n the last post, I discussed the use of intervals in training and how intervals have been misconstrued to mean "anaerobic" training, no matter what. That is not the case as it obviously depends on the manipulation of the interval workout. The take away message was that you could manipulate at an interval workout to be anything from a pure easy aerobic workout to a pure sprint workout.
But what about the idea of peaking too early because of interval training?
In a recent article by Greg McMillan he mentioned that in 2008, his track athletes peaked too early because they had to start specific track workout early in order to hit the times needed. By the end of the season, they were starting to tail off. That's the conundrum that track athletes are in. They need to run fast early to hit the qualifying times or get into the later meets, yet they also need to be in peak fitness when championship season arrives. McMillan's solution was to use more hills early for the intense workouts. This would allow them to get in some quality sessions, but delay the peak.
This is a common solution, but how does that make sense? A lot of times people use hill workouts that are just as intense as track sessions. How come the hill workouts don't cause premature peaking as frequently as early intense track workout (hills still can cause early peaking, but don't seem to as much)?
The answer is the concept of Nonspecific lactate work.
NonSpecific Lactate Work
Non specific lactate work is a type of workout where you do relatively high intensity workouts that often have high lactate levels, but they don't seem to have the deteriorating effect on the aerobic system of specific lactate work.
The battle between aerobic and anaerobic adaptations within the muscle is generally what happens when athletes peak early. By doing too much anaerobic work, the ability of that muscle to work aerobically deteriorates. We get around this battle by doing nonspecific work.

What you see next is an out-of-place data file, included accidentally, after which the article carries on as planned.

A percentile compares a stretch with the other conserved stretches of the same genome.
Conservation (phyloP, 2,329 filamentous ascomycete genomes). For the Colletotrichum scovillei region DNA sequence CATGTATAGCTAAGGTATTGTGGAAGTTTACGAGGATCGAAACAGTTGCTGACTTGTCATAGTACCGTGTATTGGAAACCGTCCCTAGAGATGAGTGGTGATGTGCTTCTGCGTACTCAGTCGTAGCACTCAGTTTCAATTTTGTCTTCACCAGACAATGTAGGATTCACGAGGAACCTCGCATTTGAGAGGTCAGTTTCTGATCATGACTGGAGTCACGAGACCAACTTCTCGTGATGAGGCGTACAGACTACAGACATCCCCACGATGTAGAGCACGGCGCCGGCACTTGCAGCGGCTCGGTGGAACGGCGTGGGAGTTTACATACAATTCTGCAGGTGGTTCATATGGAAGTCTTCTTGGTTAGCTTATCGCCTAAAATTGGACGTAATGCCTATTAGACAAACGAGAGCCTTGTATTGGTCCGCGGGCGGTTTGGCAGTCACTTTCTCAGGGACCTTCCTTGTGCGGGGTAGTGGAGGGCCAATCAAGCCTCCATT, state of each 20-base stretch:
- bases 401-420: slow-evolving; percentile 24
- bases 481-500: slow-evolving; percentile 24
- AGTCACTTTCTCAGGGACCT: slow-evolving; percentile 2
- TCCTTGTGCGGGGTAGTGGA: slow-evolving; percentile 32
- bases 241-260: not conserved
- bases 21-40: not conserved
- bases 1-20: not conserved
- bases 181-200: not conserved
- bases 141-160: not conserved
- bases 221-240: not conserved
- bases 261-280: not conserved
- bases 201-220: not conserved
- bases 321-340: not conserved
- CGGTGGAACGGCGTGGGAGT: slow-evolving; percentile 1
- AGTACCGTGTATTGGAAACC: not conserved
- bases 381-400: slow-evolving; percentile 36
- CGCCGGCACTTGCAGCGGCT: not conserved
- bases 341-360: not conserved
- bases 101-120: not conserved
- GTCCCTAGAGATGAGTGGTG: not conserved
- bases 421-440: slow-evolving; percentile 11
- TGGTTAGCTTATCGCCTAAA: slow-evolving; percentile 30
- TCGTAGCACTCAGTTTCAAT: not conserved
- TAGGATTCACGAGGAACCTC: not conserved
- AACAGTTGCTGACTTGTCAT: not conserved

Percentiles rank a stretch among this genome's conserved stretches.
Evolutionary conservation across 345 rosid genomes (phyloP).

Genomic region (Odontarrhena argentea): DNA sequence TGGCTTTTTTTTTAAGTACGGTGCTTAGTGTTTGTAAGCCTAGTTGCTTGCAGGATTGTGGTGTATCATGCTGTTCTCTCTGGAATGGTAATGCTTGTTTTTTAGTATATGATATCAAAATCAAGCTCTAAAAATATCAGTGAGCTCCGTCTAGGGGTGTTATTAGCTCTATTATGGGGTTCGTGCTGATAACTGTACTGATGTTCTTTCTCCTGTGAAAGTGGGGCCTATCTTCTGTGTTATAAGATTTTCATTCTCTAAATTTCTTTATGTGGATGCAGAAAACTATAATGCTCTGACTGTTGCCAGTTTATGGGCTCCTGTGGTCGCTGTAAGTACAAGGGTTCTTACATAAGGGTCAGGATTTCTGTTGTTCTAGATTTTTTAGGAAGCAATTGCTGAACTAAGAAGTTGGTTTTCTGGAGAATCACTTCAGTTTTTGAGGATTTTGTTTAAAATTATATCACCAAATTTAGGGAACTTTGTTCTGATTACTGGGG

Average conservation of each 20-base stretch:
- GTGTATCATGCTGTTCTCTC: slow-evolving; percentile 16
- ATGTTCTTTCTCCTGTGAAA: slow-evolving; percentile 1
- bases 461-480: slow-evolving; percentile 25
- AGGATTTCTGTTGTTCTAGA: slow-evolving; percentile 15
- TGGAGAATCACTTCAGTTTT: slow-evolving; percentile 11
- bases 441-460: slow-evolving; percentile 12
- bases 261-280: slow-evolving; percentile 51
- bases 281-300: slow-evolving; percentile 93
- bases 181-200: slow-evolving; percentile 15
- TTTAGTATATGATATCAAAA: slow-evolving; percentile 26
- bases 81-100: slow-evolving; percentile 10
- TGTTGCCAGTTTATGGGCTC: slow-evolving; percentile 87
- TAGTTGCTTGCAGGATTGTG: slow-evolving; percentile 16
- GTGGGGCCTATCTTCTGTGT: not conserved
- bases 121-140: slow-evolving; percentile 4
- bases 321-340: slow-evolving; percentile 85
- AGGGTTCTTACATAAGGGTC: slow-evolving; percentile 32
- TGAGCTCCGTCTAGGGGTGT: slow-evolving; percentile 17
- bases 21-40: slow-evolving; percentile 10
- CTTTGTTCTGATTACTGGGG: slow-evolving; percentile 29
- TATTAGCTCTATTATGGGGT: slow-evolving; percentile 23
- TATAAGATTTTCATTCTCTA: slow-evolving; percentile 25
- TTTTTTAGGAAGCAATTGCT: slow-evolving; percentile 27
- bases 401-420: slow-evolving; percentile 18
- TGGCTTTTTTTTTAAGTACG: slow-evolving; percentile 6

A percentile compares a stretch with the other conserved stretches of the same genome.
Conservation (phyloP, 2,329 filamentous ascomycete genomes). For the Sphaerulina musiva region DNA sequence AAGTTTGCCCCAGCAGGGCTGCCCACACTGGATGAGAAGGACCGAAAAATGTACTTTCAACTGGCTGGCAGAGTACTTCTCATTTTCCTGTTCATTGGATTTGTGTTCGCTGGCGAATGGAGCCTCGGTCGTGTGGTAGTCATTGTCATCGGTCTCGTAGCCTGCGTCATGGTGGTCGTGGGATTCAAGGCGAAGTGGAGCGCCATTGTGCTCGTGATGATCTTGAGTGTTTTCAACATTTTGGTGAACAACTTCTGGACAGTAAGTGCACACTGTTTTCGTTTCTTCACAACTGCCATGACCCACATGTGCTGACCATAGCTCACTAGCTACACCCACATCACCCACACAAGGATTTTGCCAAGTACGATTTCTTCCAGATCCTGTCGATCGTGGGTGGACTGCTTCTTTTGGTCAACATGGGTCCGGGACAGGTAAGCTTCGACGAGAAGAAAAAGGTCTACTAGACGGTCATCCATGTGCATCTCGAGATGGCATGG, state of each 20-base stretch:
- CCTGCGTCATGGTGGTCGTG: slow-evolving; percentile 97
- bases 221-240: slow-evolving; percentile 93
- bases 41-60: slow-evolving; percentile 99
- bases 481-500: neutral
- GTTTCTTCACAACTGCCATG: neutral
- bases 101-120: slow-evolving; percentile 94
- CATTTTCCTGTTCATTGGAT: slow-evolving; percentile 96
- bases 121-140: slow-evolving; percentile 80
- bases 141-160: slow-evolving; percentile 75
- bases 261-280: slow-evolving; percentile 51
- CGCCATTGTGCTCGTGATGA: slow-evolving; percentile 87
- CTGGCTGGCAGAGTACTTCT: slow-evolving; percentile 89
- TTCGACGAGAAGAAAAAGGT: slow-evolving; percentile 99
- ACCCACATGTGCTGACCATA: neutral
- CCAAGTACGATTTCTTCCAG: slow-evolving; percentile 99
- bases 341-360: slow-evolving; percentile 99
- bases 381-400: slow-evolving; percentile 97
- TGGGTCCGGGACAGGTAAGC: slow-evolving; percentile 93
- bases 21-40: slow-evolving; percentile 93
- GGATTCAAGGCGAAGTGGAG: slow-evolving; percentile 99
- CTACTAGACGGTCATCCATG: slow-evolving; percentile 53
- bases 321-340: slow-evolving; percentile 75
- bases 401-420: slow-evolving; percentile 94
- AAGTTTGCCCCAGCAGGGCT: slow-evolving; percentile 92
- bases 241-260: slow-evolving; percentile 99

Nonspecific work is work that uses different muscle fibers, muscle recruitment patterns, or different muscles all together. The degree of specificity depends on what's done. You can make it entirely general or you can make it very close to specific. By working different muscles you allow for those muscle fibers to produce higher amounts of lactate. Since these fibers are often not the ones directly used in running or are used in a different way in running, the fact that they produce high lactate values isn't a big concern and won't impact our aerobic ability to a high degree. The high lactate values will help the body centrally deal it, while also enhancing the Slow Twitch fibers ability to use lactate.
Below is a spectrum of Nonspecific lactate work from very general to specific:
-Strength training alternated with running on treadmill (i.e. do bench/leg press, then hop on treadmill)
-Uphill strength endurance circuit
-Flat strength endurance circuit
-Steep Hill repeats
-gradual hill repeats
Real World Example